Marie Trainer, from Ohio, contracted sepsis after her dog showed her a bit of affection and accidentally infected her with a rare bacteria. She was then hospitalised for nearly 80 days and the infection was so severe that she had her limbs amputated and nearly died.
Trainer told local TV station Fox 8 Cleveland she remembers feeling a bit sick and going to lie down on the couch. She then awoke 10 days later after the emergency amputations had been performed.
She explained: "When I opened my eyes I didn't know where I was.
"It was very hard to find out that they had to remove my legs and my arms. Very hard to cope with."
It is thought that she contracted the infection from capnocytophaga bacteria in her dog's saliva.
Marie and her husband Matthew had just returned from a Caribbean holiday and she assumed that she'd just picked up the flu. She was suffering from nausea and back ache, but then her temperature went through the roof before quickly plummeting.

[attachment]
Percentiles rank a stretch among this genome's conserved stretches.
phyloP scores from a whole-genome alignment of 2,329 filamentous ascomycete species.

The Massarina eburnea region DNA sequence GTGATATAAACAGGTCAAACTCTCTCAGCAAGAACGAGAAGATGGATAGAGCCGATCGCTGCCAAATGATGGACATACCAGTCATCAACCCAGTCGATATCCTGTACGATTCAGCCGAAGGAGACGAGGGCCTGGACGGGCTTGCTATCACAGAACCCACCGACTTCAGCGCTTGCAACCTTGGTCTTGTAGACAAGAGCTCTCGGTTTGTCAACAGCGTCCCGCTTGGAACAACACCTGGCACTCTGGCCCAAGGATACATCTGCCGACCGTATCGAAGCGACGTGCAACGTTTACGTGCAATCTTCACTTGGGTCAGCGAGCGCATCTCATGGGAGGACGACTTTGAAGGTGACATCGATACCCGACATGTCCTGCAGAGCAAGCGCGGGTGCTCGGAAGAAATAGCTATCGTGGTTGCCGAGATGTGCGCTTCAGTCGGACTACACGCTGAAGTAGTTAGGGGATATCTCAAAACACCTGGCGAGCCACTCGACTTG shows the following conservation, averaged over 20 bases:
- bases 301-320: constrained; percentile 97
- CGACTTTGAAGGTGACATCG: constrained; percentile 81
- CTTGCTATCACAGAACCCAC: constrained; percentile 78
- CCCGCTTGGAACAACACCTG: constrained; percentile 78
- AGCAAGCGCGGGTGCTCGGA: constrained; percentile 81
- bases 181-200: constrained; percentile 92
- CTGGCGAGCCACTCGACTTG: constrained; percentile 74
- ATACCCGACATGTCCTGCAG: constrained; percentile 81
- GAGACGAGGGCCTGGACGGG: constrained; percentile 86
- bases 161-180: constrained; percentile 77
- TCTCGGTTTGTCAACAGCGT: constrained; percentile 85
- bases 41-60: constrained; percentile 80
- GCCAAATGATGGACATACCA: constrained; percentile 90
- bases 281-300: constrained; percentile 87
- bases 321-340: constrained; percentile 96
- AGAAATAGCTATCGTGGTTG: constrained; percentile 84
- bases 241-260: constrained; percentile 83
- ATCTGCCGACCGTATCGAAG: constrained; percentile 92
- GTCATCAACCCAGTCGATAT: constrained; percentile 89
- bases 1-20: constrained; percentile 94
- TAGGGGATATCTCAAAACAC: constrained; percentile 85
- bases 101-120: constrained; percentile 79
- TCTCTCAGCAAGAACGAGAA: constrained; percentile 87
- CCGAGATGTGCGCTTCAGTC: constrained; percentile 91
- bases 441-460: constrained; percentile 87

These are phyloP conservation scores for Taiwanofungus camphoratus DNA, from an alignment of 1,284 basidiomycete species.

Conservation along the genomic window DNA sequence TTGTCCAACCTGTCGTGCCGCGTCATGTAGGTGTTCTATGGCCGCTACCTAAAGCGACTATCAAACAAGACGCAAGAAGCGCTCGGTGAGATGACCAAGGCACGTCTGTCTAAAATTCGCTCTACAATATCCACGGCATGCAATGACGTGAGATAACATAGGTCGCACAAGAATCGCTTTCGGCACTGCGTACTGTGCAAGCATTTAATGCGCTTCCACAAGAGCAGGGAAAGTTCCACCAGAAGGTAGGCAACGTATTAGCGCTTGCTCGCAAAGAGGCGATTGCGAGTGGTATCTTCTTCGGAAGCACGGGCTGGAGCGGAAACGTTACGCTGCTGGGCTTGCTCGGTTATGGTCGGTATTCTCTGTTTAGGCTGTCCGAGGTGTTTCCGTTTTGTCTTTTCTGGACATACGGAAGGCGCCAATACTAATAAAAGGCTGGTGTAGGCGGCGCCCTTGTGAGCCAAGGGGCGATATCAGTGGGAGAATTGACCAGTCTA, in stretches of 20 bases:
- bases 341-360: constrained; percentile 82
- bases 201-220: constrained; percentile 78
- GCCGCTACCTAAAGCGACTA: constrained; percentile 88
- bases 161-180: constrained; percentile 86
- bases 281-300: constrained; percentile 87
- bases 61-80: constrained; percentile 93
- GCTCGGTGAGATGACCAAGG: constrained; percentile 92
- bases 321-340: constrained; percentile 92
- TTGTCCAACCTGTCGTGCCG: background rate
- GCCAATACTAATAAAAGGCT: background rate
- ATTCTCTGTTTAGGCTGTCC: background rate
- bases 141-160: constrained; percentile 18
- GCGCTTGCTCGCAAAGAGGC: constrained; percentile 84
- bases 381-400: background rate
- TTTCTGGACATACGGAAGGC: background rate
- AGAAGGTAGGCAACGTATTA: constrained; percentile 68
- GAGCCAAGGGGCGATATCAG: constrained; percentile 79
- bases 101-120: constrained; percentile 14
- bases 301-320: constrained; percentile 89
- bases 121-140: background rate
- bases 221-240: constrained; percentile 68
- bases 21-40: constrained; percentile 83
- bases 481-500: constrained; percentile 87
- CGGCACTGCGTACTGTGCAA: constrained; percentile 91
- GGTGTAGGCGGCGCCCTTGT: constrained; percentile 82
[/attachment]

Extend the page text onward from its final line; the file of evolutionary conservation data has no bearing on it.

She received extensive treatment at Aultman Hospital, but the sepsis had taken hold and her condition was rapidly worsening.
Gina Premier, Marie's step-daughter and a nurse practitioner at the hospital said: "So we were getting new symptoms and worsening symptoms very rapidly."
After a few days she was placed in a medical coma and her legs developed gangrene and became necrotic.
Capnocytophaga is found in the saliva of many dogs and some cats. Dr Margaret Kobe, Medical Director of Infectious Disease at the Aultman Hospital, said that it is 'fairly common in the oral flora or the mouth of a dog and it can be transmitted through a bite or sometimes just contact with saliva'.
She continued: "That organism is very virulent. It has the ability to induce your immune system to do some pretty horrible things."
Marie and her family have two dogs, and they think that one of them could have licked a small wound on her arm. The bacteria causes blood clots that reduce blood flow, which is what eventually led to the amputations, without which she would have died.
Premier continued: "It was so rapid in progression, there was nothing they could do."
Dr Kobe was quick to point out that this type of reaction is very rare and affects roughly one out of every million people.
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